The South Korean film world has seen a rise in the use of crowdfunding for mainstream films. Since the mid 1990’s, independent Korean filmmakers have been utilizing this type of fundraising for their work in the form of personal donations, not through the professional sources we use today.
More recent indie films like “26 Years,” “Another Family,” and “Spirits’ Homecoming,” all used crowdfunding to raise a partial amount of their respective budget goals; though not all successful in their attempts. Because these movies were indie films, the donations made through the crowdfunding did not give investors any return even when there was marginal success.
This past year, use of crowdfunding has spread to more mainstream films; “The Last Princess,” “The Hunt,” and “Operation Chromite” all relied on crowdfunding of some kind. “Operation Chromite” was the only film of the three to have any notable success by making 6.9 million in ticket sales which in turn gave the backers a 5.6% return rate for their investments.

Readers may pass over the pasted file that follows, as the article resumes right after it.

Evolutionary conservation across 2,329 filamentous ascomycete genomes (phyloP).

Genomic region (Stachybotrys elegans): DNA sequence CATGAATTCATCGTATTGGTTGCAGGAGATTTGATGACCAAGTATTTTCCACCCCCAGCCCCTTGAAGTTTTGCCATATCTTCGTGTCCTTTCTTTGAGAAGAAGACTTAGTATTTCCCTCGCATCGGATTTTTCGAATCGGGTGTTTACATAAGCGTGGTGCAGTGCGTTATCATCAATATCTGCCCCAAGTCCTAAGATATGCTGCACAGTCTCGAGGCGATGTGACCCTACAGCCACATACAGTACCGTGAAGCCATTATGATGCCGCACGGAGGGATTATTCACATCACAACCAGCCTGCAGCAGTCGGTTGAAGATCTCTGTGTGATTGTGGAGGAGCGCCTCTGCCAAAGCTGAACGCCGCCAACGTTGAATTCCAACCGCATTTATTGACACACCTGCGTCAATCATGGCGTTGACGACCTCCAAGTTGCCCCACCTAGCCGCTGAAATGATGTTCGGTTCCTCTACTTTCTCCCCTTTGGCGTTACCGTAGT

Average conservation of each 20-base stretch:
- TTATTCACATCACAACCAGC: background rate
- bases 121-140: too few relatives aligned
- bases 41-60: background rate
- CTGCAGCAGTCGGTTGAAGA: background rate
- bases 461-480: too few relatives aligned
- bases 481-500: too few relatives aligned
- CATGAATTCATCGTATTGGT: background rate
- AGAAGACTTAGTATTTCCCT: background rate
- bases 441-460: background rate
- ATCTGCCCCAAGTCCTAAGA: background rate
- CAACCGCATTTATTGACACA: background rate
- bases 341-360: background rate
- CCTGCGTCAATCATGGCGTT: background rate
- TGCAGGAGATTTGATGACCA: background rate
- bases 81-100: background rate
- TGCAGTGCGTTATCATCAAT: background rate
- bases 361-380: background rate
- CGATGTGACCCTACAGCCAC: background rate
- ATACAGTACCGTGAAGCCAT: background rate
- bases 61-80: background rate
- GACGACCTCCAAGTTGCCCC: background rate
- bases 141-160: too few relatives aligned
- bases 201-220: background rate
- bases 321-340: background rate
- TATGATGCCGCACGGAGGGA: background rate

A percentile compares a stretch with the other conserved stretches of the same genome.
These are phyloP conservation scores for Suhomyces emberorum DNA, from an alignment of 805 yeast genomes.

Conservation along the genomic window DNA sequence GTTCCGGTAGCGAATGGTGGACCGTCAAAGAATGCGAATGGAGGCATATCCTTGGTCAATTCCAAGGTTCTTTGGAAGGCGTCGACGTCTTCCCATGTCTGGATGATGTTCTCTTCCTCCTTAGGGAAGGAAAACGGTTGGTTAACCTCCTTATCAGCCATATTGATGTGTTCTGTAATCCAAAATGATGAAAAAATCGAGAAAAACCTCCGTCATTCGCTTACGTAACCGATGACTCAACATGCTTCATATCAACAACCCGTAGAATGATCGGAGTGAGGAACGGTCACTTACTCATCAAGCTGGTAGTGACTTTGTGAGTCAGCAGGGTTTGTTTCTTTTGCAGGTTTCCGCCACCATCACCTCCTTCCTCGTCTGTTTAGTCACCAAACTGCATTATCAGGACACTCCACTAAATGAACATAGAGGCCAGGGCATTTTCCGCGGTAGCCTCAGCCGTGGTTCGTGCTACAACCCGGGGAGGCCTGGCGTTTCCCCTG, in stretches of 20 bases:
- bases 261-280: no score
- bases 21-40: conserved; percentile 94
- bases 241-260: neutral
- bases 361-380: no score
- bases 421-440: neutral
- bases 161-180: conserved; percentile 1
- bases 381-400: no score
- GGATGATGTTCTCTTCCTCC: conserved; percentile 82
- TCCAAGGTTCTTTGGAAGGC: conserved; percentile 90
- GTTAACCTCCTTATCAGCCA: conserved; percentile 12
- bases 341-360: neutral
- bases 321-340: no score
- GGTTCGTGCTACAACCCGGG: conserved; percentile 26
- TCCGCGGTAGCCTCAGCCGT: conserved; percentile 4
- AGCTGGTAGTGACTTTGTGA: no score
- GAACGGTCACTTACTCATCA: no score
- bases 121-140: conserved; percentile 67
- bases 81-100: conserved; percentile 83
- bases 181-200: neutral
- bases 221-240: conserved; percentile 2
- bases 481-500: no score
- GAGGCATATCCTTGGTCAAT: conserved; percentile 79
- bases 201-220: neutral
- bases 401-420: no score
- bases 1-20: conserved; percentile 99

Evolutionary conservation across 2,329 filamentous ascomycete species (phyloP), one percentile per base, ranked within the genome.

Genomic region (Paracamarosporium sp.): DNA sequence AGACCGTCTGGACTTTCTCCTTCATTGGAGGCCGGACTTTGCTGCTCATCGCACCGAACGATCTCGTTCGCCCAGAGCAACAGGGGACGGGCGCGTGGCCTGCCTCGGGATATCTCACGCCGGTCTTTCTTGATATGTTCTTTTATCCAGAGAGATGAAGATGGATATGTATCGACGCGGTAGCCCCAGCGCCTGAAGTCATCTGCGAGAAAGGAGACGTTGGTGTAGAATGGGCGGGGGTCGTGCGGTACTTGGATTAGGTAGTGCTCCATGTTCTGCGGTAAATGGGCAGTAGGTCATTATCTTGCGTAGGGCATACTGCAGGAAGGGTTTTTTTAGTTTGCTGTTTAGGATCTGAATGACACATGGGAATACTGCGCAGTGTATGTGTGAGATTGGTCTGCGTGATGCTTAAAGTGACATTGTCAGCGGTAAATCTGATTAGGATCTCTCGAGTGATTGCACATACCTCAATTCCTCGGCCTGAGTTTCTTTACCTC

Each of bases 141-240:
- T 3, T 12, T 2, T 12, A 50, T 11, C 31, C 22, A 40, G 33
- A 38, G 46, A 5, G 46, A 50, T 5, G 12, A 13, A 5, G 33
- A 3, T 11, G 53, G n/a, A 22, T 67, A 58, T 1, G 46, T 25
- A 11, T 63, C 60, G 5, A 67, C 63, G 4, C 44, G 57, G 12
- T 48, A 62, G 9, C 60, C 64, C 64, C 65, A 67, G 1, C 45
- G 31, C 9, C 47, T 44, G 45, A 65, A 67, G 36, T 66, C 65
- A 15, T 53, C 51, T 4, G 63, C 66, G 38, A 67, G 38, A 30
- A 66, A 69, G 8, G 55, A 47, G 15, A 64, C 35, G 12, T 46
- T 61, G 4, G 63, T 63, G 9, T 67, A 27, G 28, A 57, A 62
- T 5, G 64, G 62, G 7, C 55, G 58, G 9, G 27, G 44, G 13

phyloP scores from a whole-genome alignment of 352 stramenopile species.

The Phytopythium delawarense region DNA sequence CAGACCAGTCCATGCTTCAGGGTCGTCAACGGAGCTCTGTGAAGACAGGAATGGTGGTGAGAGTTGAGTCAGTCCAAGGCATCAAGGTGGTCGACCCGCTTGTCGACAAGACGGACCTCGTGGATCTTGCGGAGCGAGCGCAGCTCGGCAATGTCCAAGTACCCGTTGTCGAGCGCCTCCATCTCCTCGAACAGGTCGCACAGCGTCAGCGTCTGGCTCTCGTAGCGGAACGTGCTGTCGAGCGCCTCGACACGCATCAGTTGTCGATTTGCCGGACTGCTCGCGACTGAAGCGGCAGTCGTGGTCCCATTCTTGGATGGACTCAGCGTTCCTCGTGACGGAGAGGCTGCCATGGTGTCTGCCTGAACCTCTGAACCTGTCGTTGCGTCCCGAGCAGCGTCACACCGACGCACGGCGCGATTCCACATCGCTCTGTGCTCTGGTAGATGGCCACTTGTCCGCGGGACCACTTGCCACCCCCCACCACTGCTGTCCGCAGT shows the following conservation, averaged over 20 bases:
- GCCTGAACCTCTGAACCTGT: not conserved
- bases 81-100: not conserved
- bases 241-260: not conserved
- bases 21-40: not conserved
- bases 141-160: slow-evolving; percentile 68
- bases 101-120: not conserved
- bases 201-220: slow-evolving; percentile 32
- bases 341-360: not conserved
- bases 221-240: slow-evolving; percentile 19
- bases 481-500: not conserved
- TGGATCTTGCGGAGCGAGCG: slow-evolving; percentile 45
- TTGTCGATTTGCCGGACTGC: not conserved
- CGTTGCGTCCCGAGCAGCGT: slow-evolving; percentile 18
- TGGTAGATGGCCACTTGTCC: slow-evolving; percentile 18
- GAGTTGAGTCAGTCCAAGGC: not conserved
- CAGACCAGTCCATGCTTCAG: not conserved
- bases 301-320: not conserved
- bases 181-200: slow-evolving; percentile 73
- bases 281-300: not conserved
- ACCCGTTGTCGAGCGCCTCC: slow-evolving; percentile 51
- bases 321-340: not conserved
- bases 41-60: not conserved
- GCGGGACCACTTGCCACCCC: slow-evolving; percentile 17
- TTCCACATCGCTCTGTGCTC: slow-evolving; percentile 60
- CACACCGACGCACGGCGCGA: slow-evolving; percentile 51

The utilization for crowdfunding more mainstream films will still be a longer process as there is a hesitation in mainstream filmmakers, and donators as well. The film creators can only provide potential backers with the bare minimum information on the film due to privacy constraints and fear of information being leaked. Backers do not have much to go on in terms of deciding if a movie will be successful, or ultimately result in a personal loss.
This is indeed a risky marketing tool for both filmmakers and funders, but proves to be a great investment when there is box office success as seen in “Operation Chromite” and can push other film makers to use this type of fundraising in the future.